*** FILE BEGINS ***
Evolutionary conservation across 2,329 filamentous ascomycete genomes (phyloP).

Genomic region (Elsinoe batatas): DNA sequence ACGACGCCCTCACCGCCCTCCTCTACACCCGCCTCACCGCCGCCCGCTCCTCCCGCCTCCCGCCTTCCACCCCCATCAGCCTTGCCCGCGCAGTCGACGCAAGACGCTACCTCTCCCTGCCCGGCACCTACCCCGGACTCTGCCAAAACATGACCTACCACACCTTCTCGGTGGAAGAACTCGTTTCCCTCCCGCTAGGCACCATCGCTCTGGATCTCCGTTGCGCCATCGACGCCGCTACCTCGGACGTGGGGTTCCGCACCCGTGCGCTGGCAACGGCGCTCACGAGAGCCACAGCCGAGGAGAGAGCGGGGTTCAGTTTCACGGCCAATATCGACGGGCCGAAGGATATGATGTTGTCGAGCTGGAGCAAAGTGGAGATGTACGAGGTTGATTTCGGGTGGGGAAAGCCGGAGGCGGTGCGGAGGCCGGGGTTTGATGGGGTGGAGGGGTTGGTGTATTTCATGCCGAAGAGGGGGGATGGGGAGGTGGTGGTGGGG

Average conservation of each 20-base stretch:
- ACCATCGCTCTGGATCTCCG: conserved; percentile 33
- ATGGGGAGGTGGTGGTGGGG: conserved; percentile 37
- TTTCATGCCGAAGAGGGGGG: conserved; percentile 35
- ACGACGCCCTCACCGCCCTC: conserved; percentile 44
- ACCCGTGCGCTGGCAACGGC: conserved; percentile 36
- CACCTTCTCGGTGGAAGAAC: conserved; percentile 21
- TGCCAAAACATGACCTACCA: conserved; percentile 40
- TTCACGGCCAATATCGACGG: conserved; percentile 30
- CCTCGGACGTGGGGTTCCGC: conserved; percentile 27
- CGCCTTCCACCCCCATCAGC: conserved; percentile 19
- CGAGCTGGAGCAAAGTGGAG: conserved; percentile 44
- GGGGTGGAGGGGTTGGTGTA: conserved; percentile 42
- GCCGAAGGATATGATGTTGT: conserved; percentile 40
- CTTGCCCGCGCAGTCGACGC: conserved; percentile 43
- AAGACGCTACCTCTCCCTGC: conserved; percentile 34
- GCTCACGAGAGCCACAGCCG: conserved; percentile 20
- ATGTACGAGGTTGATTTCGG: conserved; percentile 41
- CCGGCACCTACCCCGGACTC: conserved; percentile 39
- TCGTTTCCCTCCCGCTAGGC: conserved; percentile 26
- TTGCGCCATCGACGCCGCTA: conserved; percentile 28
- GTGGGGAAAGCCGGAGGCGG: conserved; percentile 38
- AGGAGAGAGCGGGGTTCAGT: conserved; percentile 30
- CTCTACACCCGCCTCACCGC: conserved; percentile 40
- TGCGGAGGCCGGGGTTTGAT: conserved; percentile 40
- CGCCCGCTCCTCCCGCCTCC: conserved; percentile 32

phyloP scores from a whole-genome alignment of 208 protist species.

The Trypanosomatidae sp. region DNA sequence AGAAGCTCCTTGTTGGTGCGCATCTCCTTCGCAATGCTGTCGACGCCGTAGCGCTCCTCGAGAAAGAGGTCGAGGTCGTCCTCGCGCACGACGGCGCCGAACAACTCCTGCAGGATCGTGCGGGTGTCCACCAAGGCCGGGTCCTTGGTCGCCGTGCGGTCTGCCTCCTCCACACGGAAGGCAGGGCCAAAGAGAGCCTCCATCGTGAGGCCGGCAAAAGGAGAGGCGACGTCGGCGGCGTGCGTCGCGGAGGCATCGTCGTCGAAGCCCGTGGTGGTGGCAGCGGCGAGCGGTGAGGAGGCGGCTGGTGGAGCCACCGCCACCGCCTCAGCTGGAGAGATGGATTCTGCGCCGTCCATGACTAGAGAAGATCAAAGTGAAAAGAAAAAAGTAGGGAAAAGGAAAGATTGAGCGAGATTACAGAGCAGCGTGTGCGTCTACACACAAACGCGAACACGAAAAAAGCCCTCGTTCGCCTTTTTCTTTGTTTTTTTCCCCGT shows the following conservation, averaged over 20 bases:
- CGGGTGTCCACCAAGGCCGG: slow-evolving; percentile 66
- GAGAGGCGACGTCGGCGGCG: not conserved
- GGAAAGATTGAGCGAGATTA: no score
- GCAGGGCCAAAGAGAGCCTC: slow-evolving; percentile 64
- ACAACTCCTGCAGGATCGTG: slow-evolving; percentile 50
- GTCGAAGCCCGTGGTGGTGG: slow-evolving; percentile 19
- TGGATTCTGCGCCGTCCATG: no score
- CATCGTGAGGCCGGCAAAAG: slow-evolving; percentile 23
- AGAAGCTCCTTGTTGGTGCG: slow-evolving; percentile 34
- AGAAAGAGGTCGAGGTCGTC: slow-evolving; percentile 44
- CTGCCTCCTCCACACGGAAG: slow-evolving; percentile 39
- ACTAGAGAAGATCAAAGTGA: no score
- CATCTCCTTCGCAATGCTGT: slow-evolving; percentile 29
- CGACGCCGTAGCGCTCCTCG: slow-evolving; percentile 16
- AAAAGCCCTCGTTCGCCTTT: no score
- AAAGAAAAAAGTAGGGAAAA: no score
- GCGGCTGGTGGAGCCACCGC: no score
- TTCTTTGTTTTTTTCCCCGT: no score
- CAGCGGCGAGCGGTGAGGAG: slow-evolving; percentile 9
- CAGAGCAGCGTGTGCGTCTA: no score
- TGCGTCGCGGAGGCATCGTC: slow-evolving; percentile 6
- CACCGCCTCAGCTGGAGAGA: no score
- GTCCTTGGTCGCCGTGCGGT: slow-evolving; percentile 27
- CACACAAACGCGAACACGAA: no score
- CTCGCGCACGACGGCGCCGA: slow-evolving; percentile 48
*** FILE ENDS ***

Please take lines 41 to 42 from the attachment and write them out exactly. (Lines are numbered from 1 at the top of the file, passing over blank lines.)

- CTGCCTCCTCCACACGGAAG: slow-evolving; percentile 39
- ACTAGAGAAGATCAAAGTGA: no score